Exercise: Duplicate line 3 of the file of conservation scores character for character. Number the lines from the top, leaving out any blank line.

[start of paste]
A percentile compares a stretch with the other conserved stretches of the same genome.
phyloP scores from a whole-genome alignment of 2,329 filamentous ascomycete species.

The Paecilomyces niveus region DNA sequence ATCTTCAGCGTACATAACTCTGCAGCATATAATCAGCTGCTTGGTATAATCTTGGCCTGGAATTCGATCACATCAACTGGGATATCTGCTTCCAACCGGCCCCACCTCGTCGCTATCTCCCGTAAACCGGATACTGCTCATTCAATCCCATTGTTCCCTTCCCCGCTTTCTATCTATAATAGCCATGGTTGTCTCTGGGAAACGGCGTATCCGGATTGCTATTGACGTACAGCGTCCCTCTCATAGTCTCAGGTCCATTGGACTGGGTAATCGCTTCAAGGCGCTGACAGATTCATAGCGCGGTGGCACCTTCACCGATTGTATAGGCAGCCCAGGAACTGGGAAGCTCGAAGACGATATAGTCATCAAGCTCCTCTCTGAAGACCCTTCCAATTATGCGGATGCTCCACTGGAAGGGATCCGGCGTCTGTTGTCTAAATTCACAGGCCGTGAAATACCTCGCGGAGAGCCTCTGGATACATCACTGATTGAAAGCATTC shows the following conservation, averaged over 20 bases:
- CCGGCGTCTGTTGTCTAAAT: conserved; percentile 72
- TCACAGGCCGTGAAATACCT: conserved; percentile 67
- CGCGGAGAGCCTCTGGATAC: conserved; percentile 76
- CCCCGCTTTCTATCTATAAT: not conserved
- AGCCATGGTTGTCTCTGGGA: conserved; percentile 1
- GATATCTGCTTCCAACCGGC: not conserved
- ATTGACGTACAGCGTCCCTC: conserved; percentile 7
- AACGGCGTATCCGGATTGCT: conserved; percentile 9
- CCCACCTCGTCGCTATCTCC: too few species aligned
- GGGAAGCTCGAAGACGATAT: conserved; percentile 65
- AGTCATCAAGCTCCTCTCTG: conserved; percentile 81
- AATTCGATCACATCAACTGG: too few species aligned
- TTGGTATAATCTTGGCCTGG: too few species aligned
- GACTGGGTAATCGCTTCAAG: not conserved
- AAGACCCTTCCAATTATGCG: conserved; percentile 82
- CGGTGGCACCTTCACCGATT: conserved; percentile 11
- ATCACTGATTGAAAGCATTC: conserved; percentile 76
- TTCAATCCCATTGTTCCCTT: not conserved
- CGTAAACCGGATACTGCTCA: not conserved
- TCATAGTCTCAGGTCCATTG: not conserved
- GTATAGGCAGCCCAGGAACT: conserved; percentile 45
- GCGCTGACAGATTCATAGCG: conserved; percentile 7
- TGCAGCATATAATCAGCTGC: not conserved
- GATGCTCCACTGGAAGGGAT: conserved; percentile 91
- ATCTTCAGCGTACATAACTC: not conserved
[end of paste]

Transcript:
The Paecilomyces niveus region DNA sequence ATCTTCAGCGTACATAACTCTGCAGCATATAATCAGCTGCTTGGTATAATCTTGGCCTGGAATTCGATCACATCAACTGGGATATCTGCTTCCAACCGGCCCCACCTCGTCGCTATCTCCCGTAAACCGGATACTGCTCATTCAATCCCATTGTTCCCTTCCCCGCTTTCTATCTATAATAGCCATGGTTGTCTCTGGGAAACGGCGTATCCGGATTGCTATTGACGTACAGCGTCCCTCTCATAGTCTCAGGTCCATTGGACTGGGTAATCGCTTCAAGGCGCTGACAGATTCATAGCGCGGTGGCACCTTCACCGATTGTATAGGCAGCCCAGGAACTGGGAAGCTCGAAGACGATATAGTCATCAAGCTCCTCTCTGAAGACCCTTCCAATTATGCGGATGCTCCACTGGAAGGGATCCGGCGTCTGTTGTCTAAATTCACAGGCCGTGAAATACCTCGCGGAGAGCCTCTGGATACATCACTGATTGAAAGCATTC shows the following conservation, averaged over 20 bases: